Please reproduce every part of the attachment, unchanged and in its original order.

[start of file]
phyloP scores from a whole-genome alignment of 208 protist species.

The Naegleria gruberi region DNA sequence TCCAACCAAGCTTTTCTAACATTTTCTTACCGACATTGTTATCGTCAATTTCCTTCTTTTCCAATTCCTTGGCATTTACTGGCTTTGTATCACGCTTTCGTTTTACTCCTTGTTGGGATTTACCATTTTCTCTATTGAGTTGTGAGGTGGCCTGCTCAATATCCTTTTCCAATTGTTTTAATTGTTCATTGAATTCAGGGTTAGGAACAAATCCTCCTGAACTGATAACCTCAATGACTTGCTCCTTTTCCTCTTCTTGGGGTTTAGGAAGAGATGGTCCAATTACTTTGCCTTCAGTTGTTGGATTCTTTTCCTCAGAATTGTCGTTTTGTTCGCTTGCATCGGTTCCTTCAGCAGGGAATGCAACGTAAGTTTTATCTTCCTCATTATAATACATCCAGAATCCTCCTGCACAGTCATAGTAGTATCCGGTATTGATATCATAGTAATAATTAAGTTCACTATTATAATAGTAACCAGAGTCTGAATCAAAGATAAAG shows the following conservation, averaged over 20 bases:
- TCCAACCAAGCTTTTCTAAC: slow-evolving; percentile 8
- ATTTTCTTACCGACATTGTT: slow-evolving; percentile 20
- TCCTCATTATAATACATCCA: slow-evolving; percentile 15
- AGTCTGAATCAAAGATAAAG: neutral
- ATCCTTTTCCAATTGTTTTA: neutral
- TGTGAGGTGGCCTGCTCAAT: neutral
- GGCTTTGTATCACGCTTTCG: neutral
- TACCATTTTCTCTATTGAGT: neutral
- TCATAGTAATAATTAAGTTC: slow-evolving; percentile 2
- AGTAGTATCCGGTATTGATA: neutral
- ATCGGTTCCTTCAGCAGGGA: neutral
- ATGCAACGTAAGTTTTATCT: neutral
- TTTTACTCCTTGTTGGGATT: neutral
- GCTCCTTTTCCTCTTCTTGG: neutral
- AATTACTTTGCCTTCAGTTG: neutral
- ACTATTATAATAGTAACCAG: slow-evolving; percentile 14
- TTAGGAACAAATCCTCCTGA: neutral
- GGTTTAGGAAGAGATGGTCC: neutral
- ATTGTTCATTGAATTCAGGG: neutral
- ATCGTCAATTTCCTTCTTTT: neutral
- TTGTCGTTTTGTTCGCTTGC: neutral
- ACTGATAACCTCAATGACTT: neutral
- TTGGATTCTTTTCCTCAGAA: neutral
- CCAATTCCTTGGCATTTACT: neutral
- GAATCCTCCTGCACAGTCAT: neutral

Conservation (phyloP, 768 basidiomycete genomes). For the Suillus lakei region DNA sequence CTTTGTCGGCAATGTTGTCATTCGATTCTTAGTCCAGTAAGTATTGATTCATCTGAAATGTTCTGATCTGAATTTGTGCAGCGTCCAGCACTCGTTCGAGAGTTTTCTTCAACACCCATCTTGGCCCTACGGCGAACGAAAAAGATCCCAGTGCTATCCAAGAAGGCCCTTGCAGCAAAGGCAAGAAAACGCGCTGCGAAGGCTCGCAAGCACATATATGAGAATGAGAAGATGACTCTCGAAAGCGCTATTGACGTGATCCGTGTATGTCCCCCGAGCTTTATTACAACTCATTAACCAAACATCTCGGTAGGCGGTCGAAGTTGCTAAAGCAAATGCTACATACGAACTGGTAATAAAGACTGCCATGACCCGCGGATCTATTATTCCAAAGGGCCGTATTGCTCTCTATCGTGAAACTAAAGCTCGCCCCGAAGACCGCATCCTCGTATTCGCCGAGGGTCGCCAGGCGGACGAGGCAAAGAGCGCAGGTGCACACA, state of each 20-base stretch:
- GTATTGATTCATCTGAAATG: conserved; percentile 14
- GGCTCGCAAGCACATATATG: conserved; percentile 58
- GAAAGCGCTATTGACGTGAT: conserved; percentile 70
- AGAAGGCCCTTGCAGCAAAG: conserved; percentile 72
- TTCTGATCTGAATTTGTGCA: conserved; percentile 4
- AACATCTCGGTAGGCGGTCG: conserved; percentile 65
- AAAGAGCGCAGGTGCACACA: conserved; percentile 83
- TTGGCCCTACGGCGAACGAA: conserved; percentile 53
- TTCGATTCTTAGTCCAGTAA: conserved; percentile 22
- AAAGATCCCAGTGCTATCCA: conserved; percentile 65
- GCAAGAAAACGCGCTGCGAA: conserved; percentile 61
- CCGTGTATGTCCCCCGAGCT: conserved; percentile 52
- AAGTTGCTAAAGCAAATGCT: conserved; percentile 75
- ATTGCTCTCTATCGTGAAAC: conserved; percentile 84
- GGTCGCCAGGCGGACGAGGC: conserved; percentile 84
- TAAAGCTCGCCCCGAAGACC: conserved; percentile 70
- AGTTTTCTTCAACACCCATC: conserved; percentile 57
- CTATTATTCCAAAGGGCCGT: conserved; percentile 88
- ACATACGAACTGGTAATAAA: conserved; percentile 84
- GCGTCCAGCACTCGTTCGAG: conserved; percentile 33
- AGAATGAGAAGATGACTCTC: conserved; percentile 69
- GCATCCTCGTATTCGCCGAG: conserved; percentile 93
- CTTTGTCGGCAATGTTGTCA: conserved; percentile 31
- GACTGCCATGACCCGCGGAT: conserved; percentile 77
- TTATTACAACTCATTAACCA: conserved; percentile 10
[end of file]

phyloP scores from a whole-genome alignment of 208 protist species.

The Naegleria gruberi region DNA sequence TCCAACCAAGCTTTTCTAACATTTTCTTACCGACATTGTTATCGTCAATTTCCTTCTTTTCCAATTCCTTGGCATTTACTGGCTTTGTATCACGCTTTCGTTTTACTCCTTGTTGGGATTTACCATTTTCTCTATTGAGTTGTGAGGTGGCCTGCTCAATATCCTTTTCCAATTGTTTTAATTGTTCATTGAATTCAGGGTTAGGAACAAATCCTCCTGAACTGATAACCTCAATGACTTGCTCCTTTTCCTCTTCTTGGGGTTTAGGAAGAGATGGTCCAATTACTTTGCCTTCAGTTGTTGGATTCTTTTCCTCAGAATTGTCGTTTTGTTCGCTTGCATCGGTTCCTTCAGCAGGGAATGCAACGTAAGTTTTATCTTCCTCATTATAATACATCCAGAATCCTCCTGCACAGTCATAGTAGTATCCGGTATTGATATCATAGTAATAATTAAGTTCACTATTATAATAGTAACCAGAGTCTGAATCAAAGATAAAG shows the following conservation, averaged over 20 bases:
- TCCAACCAAGCTTTTCTAAC: slow-evolving; percentile 8
- ATTTTCTTACCGACATTGTT: slow-evolving; percentile 20
- TCCTCATTATAATACATCCA: slow-evolving; percentile 15
- AGTCTGAATCAAAGATAAAG: neutral
- ATCCTTTTCCAATTGTTTTA: neutral
- TGTGAGGTGGCCTGCTCAAT: neutral
- GGCTTTGTATCACGCTTTCG: neutral
- TACCATTTTCTCTATTGAGT: neutral
- TCATAGTAATAATTAAGTTC: slow-evolving; percentile 2
- AGTAGTATCCGGTATTGATA: neutral
- ATCGGTTCCTTCAGCAGGGA: neutral
- ATGCAACGTAAGTTTTATCT: neutral
- TTTTACTCCTTGTTGGGATT: neutral
- GCTCCTTTTCCTCTTCTTGG: neutral
- AATTACTTTGCCTTCAGTTG: neutral
- ACTATTATAATAGTAACCAG: slow-evolving; percentile 14
- TTAGGAACAAATCCTCCTGA: neutral
- GGTTTAGGAAGAGATGGTCC: neutral
- ATTGTTCATTGAATTCAGGG: neutral
- ATCGTCAATTTCCTTCTTTT: neutral
- TTGTCGTTTTGTTCGCTTGC: neutral
- ACTGATAACCTCAATGACTT: neutral
- TTGGATTCTTTTCCTCAGAA: neutral
- CCAATTCCTTGGCATTTACT: neutral
- GAATCCTCCTGCACAGTCAT: neutral

Conservation (phyloP, 768 basidiomycete genomes). For the Suillus lakei region DNA sequence CTTTGTCGGCAATGTTGTCATTCGATTCTTAGTCCAGTAAGTATTGATTCATCTGAAATGTTCTGATCTGAATTTGTGCAGCGTCCAGCACTCGTTCGAGAGTTTTCTTCAACACCCATCTTGGCCCTACGGCGAACGAAAAAGATCCCAGTGCTATCCAAGAAGGCCCTTGCAGCAAAGGCAAGAAAACGCGCTGCGAAGGCTCGCAAGCACATATATGAGAATGAGAAGATGACTCTCGAAAGCGCTATTGACGTGATCCGTGTATGTCCCCCGAGCTTTATTACAACTCATTAACCAAACATCTCGGTAGGCGGTCGAAGTTGCTAAAGCAAATGCTACATACGAACTGGTAATAAAGACTGCCATGACCCGCGGATCTATTATTCCAAAGGGCCGTATTGCTCTCTATCGTGAAACTAAAGCTCGCCCCGAAGACCGCATCCTCGTATTCGCCGAGGGTCGCCAGGCGGACGAGGCAAAGAGCGCAGGTGCACACA, state of each 20-base stretch:
- GTATTGATTCATCTGAAATG: conserved; percentile 14
- GGCTCGCAAGCACATATATG: conserved; percentile 58
- GAAAGCGCTATTGACGTGAT: conserved; percentile 70
- AGAAGGCCCTTGCAGCAAAG: conserved; percentile 72
- TTCTGATCTGAATTTGTGCA: conserved; percentile 4
- AACATCTCGGTAGGCGGTCG: conserved; percentile 65
- AAAGAGCGCAGGTGCACACA: conserved; percentile 83
- TTGGCCCTACGGCGAACGAA: conserved; percentile 53
- TTCGATTCTTAGTCCAGTAA: conserved; percentile 22
- AAAGATCCCAGTGCTATCCA: conserved; percentile 65
- GCAAGAAAACGCGCTGCGAA: conserved; percentile 61
- CCGTGTATGTCCCCCGAGCT: conserved; percentile 52
- AAGTTGCTAAAGCAAATGCT: conserved; percentile 75
- ATTGCTCTCTATCGTGAAAC: conserved; percentile 84
- GGTCGCCAGGCGGACGAGGC: conserved; percentile 84
- TAAAGCTCGCCCCGAAGACC: conserved; percentile 70
- AGTTTTCTTCAACACCCATC: conserved; percentile 57
- CTATTATTCCAAAGGGCCGT: conserved; percentile 88
- ACATACGAACTGGTAATAAA: conserved; percentile 84
- GCGTCCAGCACTCGTTCGAG: conserved; percentile 33
- AGAATGAGAAGATGACTCTC: conserved; percentile 69
- GCATCCTCGTATTCGCCGAG: conserved; percentile 93
- CTTTGTCGGCAATGTTGTCA: conserved; percentile 31
- GACTGCCATGACCCGCGGAT: conserved; percentile 77
- TTATTACAACTCATTAACCA: conserved; percentile 10